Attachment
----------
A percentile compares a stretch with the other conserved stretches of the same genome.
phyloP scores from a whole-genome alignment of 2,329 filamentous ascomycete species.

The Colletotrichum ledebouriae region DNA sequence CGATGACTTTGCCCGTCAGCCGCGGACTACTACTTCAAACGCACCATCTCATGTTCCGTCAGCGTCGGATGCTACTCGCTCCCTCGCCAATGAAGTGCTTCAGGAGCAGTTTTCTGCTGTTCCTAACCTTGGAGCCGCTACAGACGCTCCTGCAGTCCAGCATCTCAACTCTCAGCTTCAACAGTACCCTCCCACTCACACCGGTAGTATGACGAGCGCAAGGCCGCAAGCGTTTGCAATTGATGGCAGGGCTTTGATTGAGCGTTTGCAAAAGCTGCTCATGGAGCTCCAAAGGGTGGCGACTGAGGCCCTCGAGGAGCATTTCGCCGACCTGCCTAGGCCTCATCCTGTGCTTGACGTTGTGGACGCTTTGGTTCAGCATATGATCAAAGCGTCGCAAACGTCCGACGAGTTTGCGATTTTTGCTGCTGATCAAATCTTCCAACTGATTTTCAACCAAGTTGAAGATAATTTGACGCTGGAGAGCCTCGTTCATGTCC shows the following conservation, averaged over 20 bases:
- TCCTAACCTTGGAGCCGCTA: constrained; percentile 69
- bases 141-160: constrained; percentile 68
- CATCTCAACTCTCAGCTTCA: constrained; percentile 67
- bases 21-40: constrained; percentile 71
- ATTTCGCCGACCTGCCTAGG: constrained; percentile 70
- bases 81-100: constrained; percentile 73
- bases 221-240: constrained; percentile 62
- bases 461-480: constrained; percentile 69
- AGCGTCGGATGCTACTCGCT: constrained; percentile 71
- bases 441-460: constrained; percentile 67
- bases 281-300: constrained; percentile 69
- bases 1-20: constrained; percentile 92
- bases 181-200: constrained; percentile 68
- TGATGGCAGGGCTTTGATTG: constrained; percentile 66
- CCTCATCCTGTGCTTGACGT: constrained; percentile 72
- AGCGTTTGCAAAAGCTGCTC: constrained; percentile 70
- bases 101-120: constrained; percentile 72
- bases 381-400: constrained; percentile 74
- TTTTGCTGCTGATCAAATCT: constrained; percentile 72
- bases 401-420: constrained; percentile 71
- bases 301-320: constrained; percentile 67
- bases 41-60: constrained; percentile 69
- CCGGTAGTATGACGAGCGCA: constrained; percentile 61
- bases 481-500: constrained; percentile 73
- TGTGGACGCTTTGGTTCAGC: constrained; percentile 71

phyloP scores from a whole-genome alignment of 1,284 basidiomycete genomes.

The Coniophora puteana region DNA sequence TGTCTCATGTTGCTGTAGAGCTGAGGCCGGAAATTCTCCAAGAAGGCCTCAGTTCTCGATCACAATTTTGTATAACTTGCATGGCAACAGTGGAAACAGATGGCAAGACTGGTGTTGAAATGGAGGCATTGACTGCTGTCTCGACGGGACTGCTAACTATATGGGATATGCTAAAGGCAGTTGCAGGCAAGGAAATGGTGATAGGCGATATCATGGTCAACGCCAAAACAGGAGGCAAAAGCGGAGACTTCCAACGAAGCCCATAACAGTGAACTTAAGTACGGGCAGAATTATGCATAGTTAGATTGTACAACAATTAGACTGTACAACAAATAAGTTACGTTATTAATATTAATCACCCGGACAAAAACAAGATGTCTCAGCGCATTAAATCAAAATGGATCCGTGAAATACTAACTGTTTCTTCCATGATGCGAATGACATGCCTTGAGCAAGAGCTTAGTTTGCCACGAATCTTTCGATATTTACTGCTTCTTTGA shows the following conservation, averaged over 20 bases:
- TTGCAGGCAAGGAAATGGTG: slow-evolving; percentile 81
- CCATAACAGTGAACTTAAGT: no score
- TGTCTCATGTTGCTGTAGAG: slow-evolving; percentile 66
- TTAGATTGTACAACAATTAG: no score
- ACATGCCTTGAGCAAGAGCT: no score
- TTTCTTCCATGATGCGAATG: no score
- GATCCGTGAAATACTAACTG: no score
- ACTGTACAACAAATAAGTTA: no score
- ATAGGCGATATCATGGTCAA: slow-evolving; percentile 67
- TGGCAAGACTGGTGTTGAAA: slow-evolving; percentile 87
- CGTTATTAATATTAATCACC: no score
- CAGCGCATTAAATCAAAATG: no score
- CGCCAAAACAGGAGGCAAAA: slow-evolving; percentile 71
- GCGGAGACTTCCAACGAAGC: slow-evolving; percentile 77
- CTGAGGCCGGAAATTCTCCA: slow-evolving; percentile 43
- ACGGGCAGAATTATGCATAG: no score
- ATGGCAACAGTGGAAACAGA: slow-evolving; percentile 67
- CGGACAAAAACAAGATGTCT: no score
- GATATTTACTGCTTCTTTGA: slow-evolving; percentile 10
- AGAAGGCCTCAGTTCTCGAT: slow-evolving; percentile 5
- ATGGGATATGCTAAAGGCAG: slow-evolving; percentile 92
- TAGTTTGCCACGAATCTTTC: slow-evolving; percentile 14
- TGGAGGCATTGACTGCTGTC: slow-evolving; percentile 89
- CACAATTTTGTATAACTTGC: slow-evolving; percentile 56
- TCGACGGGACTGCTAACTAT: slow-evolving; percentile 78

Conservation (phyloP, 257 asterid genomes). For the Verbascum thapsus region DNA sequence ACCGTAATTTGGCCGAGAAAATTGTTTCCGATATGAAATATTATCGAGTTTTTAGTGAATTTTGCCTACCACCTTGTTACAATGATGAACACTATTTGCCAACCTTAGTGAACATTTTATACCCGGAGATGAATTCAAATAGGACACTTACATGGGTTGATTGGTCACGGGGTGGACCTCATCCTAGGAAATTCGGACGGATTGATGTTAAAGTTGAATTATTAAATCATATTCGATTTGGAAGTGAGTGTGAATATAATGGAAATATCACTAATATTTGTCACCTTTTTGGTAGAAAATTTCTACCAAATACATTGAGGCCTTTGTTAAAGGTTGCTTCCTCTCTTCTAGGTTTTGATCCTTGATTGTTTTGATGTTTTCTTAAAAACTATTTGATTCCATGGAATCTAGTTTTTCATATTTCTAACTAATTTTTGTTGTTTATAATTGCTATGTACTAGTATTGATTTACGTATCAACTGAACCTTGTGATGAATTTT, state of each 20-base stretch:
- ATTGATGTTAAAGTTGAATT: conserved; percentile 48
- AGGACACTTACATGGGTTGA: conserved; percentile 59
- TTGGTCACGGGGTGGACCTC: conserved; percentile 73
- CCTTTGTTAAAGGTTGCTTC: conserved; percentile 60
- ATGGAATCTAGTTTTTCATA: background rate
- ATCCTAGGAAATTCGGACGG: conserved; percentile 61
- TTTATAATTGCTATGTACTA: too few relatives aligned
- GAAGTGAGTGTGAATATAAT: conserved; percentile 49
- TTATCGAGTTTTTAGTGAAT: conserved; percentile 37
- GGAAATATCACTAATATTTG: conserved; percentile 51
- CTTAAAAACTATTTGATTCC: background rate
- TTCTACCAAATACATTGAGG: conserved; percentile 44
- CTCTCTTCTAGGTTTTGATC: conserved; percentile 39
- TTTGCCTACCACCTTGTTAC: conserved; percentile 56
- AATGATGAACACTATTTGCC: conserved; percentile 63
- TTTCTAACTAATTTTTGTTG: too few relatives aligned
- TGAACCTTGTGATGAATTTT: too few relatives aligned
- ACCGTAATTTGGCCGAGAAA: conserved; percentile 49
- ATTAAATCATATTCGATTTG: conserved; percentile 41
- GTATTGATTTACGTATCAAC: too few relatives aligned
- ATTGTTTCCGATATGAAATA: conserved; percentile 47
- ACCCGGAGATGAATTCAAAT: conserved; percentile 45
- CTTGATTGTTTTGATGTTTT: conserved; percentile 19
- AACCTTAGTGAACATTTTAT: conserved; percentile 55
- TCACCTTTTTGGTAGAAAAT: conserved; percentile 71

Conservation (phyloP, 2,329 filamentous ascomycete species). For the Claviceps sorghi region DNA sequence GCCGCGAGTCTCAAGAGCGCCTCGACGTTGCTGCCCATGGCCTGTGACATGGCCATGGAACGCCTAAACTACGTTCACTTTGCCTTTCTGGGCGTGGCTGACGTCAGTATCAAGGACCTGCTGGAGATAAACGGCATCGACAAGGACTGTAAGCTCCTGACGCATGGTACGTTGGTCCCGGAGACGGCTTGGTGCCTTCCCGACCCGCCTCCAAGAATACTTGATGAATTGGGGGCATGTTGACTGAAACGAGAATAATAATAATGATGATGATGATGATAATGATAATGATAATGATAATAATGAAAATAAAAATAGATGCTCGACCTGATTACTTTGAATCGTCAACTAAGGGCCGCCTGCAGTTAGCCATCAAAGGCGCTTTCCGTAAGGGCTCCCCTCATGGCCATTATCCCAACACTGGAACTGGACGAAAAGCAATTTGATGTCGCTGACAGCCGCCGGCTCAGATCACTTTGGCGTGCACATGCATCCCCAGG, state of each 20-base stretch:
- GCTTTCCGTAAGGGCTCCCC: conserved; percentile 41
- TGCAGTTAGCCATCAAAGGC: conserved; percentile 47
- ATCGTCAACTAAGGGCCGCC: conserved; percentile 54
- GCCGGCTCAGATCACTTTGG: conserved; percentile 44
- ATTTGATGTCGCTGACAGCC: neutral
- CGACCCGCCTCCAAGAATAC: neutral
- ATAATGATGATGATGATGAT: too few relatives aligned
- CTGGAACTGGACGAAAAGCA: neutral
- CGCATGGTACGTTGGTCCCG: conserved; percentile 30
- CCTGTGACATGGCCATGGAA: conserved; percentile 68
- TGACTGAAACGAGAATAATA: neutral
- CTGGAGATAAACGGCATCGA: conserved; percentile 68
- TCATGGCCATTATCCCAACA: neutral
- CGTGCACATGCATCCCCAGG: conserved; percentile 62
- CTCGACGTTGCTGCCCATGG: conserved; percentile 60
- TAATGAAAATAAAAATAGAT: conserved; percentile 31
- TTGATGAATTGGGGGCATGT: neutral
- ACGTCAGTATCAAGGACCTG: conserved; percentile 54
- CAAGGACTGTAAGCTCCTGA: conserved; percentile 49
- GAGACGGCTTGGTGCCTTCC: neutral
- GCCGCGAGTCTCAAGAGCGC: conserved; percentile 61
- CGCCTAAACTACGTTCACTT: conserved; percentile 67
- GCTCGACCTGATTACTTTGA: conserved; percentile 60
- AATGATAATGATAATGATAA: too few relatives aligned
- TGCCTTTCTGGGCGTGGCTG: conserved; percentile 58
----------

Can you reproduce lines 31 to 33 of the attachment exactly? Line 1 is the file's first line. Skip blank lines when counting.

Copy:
- TTGCAGGCAAGGAAATGGTG: slow-evolving; percentile 81
- CCATAACAGTGAACTTAAGT: no score
- TGTCTCATGTTGCTGTAGAG: slow-evolving; percentile 66